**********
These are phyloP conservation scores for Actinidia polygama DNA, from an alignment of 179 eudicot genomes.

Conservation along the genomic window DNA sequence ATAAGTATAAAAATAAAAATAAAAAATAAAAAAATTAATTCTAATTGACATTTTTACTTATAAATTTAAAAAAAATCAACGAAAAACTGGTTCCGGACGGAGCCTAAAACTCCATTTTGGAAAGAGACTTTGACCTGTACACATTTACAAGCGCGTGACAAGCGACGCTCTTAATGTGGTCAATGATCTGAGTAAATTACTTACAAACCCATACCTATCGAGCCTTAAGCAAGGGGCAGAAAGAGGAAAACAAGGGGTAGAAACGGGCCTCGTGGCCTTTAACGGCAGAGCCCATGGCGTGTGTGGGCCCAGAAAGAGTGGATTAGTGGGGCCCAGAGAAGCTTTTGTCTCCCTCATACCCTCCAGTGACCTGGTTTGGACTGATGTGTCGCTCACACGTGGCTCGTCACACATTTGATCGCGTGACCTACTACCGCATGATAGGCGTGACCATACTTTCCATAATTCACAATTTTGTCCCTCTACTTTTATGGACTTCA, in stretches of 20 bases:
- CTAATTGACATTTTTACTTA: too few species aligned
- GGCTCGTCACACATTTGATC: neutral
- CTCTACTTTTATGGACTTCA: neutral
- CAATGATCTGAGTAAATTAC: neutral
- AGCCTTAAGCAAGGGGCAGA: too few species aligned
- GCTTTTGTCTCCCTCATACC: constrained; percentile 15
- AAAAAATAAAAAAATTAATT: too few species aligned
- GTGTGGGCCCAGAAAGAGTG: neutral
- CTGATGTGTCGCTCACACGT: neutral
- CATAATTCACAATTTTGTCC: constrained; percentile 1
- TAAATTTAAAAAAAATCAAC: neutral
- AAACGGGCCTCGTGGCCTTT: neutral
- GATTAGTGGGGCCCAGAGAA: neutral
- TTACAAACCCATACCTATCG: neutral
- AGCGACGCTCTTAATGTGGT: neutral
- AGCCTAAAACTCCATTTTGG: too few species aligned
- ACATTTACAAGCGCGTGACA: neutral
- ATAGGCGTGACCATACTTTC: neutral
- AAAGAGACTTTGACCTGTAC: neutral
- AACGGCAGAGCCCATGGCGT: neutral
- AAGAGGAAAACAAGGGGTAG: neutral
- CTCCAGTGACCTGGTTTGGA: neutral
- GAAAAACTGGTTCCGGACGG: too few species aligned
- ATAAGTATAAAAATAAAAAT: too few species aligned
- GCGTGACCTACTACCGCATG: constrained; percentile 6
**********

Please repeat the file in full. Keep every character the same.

These are phyloP conservation scores for Actinidia polygama DNA, from an alignment of 179 eudicot genomes.

Conservation along the genomic window DNA sequence ATAAGTATAAAAATAAAAATAAAAAATAAAAAAATTAATTCTAATTGACATTTTTACTTATAAATTTAAAAAAAATCAACGAAAAACTGGTTCCGGACGGAGCCTAAAACTCCATTTTGGAAAGAGACTTTGACCTGTACACATTTACAAGCGCGTGACAAGCGACGCTCTTAATGTGGTCAATGATCTGAGTAAATTACTTACAAACCCATACCTATCGAGCCTTAAGCAAGGGGCAGAAAGAGGAAAACAAGGGGTAGAAACGGGCCTCGTGGCCTTTAACGGCAGAGCCCATGGCGTGTGTGGGCCCAGAAAGAGTGGATTAGTGGGGCCCAGAGAAGCTTTTGTCTCCCTCATACCCTCCAGTGACCTGGTTTGGACTGATGTGTCGCTCACACGTGGCTCGTCACACATTTGATCGCGTGACCTACTACCGCATGATAGGCGTGACCATACTTTCCATAATTCACAATTTTGTCCCTCTACTTTTATGGACTTCA, in stretches of 20 bases:
- CTAATTGACATTTTTACTTA: too few species aligned
- GGCTCGTCACACATTTGATC: neutral
- CTCTACTTTTATGGACTTCA: neutral
- CAATGATCTGAGTAAATTAC: neutral
- AGCCTTAAGCAAGGGGCAGA: too few species aligned
- GCTTTTGTCTCCCTCATACC: constrained; percentile 15
- AAAAAATAAAAAAATTAATT: too few species aligned
- GTGTGGGCCCAGAAAGAGTG: neutral
- CTGATGTGTCGCTCACACGT: neutral
- CATAATTCACAATTTTGTCC: constrained; percentile 1
- TAAATTTAAAAAAAATCAAC: neutral
- AAACGGGCCTCGTGGCCTTT: neutral
- GATTAGTGGGGCCCAGAGAA: neutral
- TTACAAACCCATACCTATCG: neutral
- AGCGACGCTCTTAATGTGGT: neutral
- AGCCTAAAACTCCATTTTGG: too few species aligned
- ACATTTACAAGCGCGTGACA: neutral
- ATAGGCGTGACCATACTTTC: neutral
- AAAGAGACTTTGACCTGTAC: neutral
- AACGGCAGAGCCCATGGCGT: neutral
- AAGAGGAAAACAAGGGGTAG: neutral
- CTCCAGTGACCTGGTTTGGA: neutral
- GAAAAACTGGTTCCGGACGG: too few species aligned
- ATAAGTATAAAAATAAAAAT: too few species aligned
- GCGTGACCTACTACCGCATG: constrained; percentile 6